4. Donate to organizations that will help migrant families
American Immigration Council: This organization gets on the ground at detention centers helping families, documenting conditions of detention and bringing lawsuits to challenge them.
Asylum Seeker Advocacy Project: Provides “emergency legal aid to refugee families”.
Diocesan Migrant & Refugee Services: Provides “free and low cost immigration services”.
Families Belong Together: Is a group effort that “includes nearly 250 organizations representing Americans from all backgrounds who have joined together to fight family separation and promote dignity, unity, and compassion for all children and families.
Justice for Our Neighbors: Provides low-income families with “affordable, high quality immigration legal services”.
Kids In Need of Defense: According to its website, KIND “partners with major law firms, corporations, law schools, and bar associations to create a nationwide pro bono network to represent unaccompanied children through their immigration proceedings.”
Las Americas Immigrant Advocacy Center: States it is “dedicated to serving the legal needs of low-income immigrants, including refugees, victims of crime, and families seeking reunification.”
Lutheran Immigration and Refugee Service: The faith-based organization “works with refugees, children, and migrants to ensure they are protected and welcomed into local communities throughout the United States.”
South Texas Pro Bono Asylum Representation Project (ProBAR): A joint project of the American Bar Association, the State Bar of Texas and the American Immigration Lawyers Association, ProBAR “is a national effort to provide pro bono legal services to asylum seekers detained in South Texas by the United States government. “
Refugee and Immigrant Center for Education and Legal Services (RAICES): A non-profit that aims to reunite families and help kids feel safe, this Texas-based nonprofit aims to “directly fund the bond necessary to get parents out of detention and reunited with their children while awaiting court proceedings” and “ensure legal representation for EVERY child in Texas’ immigration courts.”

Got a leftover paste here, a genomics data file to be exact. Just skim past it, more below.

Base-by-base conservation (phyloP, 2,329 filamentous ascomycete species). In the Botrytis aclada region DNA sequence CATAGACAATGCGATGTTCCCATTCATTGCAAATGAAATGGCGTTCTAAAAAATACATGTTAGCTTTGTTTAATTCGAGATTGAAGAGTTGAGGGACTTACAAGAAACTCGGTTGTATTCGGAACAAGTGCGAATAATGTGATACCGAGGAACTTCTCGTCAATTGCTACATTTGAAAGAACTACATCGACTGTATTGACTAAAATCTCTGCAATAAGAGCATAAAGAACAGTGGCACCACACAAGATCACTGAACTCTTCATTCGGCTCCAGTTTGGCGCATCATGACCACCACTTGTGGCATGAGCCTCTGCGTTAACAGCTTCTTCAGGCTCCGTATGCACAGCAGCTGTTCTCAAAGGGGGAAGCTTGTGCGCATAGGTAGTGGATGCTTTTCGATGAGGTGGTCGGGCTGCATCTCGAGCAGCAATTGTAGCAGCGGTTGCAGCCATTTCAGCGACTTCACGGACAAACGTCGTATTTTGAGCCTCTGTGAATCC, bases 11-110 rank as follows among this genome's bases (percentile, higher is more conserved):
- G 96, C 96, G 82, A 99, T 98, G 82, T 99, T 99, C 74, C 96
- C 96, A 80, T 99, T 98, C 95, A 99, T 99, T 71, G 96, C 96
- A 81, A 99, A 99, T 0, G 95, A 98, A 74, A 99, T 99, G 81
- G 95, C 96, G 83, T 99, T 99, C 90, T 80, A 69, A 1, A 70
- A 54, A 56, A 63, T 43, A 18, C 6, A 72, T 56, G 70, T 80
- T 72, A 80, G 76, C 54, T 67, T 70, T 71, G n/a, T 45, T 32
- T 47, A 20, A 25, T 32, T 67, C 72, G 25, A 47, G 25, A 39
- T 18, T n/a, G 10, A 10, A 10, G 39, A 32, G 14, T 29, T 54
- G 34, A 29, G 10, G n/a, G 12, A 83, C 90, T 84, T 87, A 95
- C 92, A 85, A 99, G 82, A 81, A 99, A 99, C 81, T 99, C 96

The Young Center for Immigrant Children’s Rights: Provides independent Child Advocates to stand up for unaccompanied immigrant children and “champion the child’s best interests”.
5. Teach our children kindness and compassion
We can’t change what has already happened, but we can teach our children to change the future.
By instilling empathy, compassion and kindness in the next generation we are planting the seeds for a kinder world, and those seeds desperately need to be planted.
Caring for these children is not a partisan issue, it’s an issue many parents all over the political spectrum are grappling with. Many have differing opinions about how to resolve the issues at the root of this problem, but many parents can agree that if their child was in this position they would want them to be shown some kindness.
As much as many parents would love to scoop these children up, draw them a bubble bath and find them a safe, warm place to sleep, we can’t. But we can do those things for our own children, and in doing so we will teach them about love and kindness.
And hopefully, future generations will not be having the conversations.
source: source: Motherly